12 Now if Christ is preached that He has been raised from the dead, how do some among you say that there is no resurrection of the dead? 13 But if there is no resurrection of the dead, then Christ is not risen. 14 And if Christ is not risen, then our preaching is empty and your faith is also empty. 15 Yes, and we are found false witnesses of God, because we have testified of God that He raised up Christ, whom He did not raise up—if in fact the dead do not rise.
We now turn to the next section in chapter 15 – the certainty of the believer’s resurrection rests on the certainty of the resurrection of Christ (15:12-34). There are nine negative consequences for rejecting bodily resurrection (15:12-19). Paul appeals to logic to show the implications of not believing in bodily resurrection.
Now if Christ is preached that He has been raised from the dead, how do some among you say that there is no resurrection of the dead?
The “if” assumes something true in Greek, so the assumptions here are hypothetical assumptions of fact. Paul uses “if” seven times in verses 12-19. If there is no resurrection, then that belief drives us irresistibly to seven awful conclusions, for there is no escape from these consequences. Paul takes the viewpoint of the Corinthians, who did not believe in the bodily resurrection from the dead. Pagan philosophy of that day believed the body was evil and would not go to heaven. The spirit would go through a series of situations to make it to the “fullness.” Evidently, some believers in the church at Corinth also believed that the body could not go to heaven, but the spirit could.
Ac 17:32, And when they heard of the resurrection of the dead, some mocked, while others said, “We will hear you again on this matter.”
But if there is no resurrection of the dead, then Christ is not risen.
The first negative consequence of not believing in bodily resurrection is Christ did not rise from the dead. He is still dead to this day. If this is so, then there is no genuine Christianity. Jesus would be like other religious leaders such as Buddha or Muhammad – dead in the ground. Christianity would be a cruel hoax foisted on the public. If Christ did not rise, then no one will rise from the dead.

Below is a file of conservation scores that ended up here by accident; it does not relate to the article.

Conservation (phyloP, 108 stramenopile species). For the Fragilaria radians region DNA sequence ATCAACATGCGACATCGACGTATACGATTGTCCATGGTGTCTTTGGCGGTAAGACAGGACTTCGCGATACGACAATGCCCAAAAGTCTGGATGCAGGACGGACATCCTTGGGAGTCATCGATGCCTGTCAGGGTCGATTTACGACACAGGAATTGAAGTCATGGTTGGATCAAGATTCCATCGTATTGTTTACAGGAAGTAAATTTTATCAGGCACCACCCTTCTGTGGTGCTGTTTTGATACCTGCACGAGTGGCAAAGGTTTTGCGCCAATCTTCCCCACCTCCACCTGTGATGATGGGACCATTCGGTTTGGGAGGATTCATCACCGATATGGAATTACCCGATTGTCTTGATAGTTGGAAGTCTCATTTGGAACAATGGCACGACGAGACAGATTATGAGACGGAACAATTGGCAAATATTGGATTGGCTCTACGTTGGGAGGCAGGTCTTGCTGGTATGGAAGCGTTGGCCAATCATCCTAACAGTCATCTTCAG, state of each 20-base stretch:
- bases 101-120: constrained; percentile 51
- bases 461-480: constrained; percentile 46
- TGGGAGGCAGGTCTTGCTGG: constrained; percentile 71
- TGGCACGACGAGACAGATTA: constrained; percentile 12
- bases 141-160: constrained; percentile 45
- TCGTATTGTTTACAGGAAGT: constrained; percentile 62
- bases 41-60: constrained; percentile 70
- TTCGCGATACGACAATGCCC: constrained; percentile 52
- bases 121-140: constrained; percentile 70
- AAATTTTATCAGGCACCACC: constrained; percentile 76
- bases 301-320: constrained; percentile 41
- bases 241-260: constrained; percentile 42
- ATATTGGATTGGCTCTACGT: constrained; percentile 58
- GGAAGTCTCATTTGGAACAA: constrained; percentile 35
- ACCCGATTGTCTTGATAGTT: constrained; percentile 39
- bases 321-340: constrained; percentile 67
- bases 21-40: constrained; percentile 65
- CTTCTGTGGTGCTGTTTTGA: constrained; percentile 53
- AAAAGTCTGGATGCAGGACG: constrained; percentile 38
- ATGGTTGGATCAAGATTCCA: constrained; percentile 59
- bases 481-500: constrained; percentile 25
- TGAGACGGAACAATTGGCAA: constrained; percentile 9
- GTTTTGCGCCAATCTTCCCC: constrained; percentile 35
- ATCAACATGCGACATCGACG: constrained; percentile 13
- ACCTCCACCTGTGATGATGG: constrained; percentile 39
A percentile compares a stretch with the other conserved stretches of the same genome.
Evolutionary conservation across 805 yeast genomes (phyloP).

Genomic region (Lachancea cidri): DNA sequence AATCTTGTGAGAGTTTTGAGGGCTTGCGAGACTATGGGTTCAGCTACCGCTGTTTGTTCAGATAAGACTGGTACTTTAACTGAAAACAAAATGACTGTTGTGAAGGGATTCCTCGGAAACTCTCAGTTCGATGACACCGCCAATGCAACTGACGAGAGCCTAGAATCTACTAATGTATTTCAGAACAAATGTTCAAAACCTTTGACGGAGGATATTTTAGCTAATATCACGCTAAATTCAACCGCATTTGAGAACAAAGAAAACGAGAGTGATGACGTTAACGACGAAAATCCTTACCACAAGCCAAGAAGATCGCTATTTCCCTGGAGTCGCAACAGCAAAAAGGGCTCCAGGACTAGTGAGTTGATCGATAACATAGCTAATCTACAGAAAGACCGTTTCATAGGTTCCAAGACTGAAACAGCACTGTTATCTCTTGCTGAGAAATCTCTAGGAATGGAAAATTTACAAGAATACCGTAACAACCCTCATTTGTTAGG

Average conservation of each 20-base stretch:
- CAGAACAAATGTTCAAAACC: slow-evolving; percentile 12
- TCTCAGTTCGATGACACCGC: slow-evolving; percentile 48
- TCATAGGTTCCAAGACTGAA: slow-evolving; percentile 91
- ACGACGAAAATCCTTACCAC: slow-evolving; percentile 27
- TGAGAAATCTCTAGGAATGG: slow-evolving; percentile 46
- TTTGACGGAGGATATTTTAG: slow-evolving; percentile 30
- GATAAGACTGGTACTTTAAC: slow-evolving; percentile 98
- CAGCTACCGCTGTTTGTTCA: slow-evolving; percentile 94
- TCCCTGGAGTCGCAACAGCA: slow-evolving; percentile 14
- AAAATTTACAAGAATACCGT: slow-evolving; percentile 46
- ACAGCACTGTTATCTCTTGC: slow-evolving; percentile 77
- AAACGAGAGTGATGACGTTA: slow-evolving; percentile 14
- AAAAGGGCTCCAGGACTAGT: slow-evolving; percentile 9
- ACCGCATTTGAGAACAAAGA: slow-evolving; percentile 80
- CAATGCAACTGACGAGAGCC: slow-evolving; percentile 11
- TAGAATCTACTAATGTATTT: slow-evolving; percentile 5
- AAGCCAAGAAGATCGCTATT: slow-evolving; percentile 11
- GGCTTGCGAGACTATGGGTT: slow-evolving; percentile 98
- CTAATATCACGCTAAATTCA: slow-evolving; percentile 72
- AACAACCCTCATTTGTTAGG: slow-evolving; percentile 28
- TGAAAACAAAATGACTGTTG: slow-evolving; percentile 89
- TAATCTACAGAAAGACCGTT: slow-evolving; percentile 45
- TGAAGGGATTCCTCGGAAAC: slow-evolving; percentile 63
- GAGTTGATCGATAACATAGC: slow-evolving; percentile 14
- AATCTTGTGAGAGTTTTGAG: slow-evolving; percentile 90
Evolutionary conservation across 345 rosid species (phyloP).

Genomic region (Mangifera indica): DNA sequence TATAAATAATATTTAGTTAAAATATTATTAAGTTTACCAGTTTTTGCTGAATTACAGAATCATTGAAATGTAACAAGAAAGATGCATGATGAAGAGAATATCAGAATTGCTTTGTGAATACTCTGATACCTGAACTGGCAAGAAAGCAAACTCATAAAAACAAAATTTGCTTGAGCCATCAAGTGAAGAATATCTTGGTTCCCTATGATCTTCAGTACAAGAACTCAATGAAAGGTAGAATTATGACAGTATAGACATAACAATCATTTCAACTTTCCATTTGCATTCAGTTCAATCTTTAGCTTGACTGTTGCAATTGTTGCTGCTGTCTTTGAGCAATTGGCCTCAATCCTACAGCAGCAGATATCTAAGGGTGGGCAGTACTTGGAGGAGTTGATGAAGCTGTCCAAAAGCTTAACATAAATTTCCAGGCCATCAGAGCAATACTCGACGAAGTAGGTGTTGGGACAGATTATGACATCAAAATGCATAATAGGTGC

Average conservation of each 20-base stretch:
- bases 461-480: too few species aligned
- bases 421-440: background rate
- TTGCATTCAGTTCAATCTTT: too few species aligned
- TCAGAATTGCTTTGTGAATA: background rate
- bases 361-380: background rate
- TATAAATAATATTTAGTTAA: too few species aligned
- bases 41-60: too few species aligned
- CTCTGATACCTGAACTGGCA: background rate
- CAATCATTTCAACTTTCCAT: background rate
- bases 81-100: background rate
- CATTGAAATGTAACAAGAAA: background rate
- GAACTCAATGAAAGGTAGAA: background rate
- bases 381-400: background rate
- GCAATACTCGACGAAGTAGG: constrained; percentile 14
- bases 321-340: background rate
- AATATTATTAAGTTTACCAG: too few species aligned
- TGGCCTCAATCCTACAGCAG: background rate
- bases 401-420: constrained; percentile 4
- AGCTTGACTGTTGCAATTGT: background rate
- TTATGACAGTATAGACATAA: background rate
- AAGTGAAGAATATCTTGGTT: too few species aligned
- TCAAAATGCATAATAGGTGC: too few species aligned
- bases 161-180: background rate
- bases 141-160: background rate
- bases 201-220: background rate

And if Christ is not risen, then our preaching is empty and your faith is also empty.
The second negative conclusion is that the Corinthian faith rested on a lie of the gospel. Preaching is so much puff and wind.
The third consequence is the believer’s faith then would be “empty” and without worth or significance because he put his trust in a dead man. We subvert the whole gospel by denying the resurrection. Our faith would be void of truth and reality.
Yes, and we are found false witnesses of God, because we have testified of God that He raised up Christ, whom He did not raise up—if in fact the dead do not rise.
A fourth consequence is that not only do the apostles err, but also they are “false witnesses” about God. Why believe anything about Christianity if preachers of the gospel are liars? They would be guilty of an intentional lie.
There are consequences to not believing the resurrection of Jesus from the dead.
There would be no reason to attend church or believe in Jesus as our Savior if there was no resurrection. It would all be a lie. On the other hand, there are great consequences to believing in His resurrection. One is that when we face God, we will be vindicated for standing before Him:
Ro 4:25, who was delivered up because of our offenses, and was raised because of our justification [vindication].